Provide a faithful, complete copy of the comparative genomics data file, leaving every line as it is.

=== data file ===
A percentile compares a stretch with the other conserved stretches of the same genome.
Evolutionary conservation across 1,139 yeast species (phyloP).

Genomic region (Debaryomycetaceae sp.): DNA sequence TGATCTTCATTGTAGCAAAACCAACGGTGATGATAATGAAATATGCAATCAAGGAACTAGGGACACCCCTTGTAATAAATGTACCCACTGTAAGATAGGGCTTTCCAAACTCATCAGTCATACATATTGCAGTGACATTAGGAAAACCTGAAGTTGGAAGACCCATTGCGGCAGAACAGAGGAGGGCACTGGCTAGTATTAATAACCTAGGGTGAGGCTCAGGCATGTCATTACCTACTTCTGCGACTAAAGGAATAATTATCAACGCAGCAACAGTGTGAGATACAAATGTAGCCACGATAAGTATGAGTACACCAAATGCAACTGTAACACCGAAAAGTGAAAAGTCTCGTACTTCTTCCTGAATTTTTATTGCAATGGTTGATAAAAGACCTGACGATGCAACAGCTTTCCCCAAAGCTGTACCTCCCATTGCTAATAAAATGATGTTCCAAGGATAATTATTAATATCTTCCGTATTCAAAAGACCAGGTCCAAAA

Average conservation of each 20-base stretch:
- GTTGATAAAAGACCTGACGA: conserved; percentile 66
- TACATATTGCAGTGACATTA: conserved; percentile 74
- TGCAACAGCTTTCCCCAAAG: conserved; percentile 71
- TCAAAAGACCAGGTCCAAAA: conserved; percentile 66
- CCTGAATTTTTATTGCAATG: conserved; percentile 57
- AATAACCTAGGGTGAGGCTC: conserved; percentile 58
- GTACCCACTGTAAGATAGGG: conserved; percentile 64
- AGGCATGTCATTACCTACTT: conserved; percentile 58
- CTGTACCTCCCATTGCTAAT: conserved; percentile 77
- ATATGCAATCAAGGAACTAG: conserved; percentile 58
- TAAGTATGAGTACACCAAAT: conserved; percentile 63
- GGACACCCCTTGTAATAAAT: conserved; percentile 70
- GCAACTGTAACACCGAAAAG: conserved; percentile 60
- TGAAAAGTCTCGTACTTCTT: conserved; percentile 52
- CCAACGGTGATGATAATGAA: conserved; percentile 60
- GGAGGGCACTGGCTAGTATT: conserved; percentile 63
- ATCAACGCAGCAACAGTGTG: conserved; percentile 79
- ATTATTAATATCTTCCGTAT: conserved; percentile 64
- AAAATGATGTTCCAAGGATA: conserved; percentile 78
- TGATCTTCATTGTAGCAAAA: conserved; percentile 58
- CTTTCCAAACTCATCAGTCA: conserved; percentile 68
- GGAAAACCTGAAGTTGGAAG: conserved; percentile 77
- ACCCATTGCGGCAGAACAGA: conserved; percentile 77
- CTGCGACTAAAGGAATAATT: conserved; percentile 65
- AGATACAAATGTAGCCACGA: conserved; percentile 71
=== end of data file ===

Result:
A percentile compares a stretch with the other conserved stretches of the same genome.
Evolutionary conservation across 1,139 yeast species (phyloP).

Genomic region (Debaryomycetaceae sp.): DNA sequence TGATCTTCATTGTAGCAAAACCAACGGTGATGATAATGAAATATGCAATCAAGGAACTAGGGACACCCCTTGTAATAAATGTACCCACTGTAAGATAGGGCTTTCCAAACTCATCAGTCATACATATTGCAGTGACATTAGGAAAACCTGAAGTTGGAAGACCCATTGCGGCAGAACAGAGGAGGGCACTGGCTAGTATTAATAACCTAGGGTGAGGCTCAGGCATGTCATTACCTACTTCTGCGACTAAAGGAATAATTATCAACGCAGCAACAGTGTGAGATACAAATGTAGCCACGATAAGTATGAGTACACCAAATGCAACTGTAACACCGAAAAGTGAAAAGTCTCGTACTTCTTCCTGAATTTTTATTGCAATGGTTGATAAAAGACCTGACGATGCAACAGCTTTCCCCAAAGCTGTACCTCCCATTGCTAATAAAATGATGTTCCAAGGATAATTATTAATATCTTCCGTATTCAAAAGACCAGGTCCAAAA

Average conservation of each 20-base stretch:
- GTTGATAAAAGACCTGACGA: conserved; percentile 66
- TACATATTGCAGTGACATTA: conserved; percentile 74
- TGCAACAGCTTTCCCCAAAG: conserved; percentile 71
- TCAAAAGACCAGGTCCAAAA: conserved; percentile 66
- CCTGAATTTTTATTGCAATG: conserved; percentile 57
- AATAACCTAGGGTGAGGCTC: conserved; percentile 58
- GTACCCACTGTAAGATAGGG: conserved; percentile 64
- AGGCATGTCATTACCTACTT: conserved; percentile 58
- CTGTACCTCCCATTGCTAAT: conserved; percentile 77
- ATATGCAATCAAGGAACTAG: conserved; percentile 58
- TAAGTATGAGTACACCAAAT: conserved; percentile 63
- GGACACCCCTTGTAATAAAT: conserved; percentile 70
- GCAACTGTAACACCGAAAAG: conserved; percentile 60
- TGAAAAGTCTCGTACTTCTT: conserved; percentile 52
- CCAACGGTGATGATAATGAA: conserved; percentile 60
- GGAGGGCACTGGCTAGTATT: conserved; percentile 63
- ATCAACGCAGCAACAGTGTG: conserved; percentile 79
- ATTATTAATATCTTCCGTAT: conserved; percentile 64
- AAAATGATGTTCCAAGGATA: conserved; percentile 78
- TGATCTTCATTGTAGCAAAA: conserved; percentile 58
- CTTTCCAAACTCATCAGTCA: conserved; percentile 68
- GGAAAACCTGAAGTTGGAAG: conserved; percentile 77
- ACCCATTGCGGCAGAACAGA: conserved; percentile 77
- CTGCGACTAAAGGAATAATT: conserved; percentile 65
- AGATACAAATGTAGCCACGA: conserved; percentile 71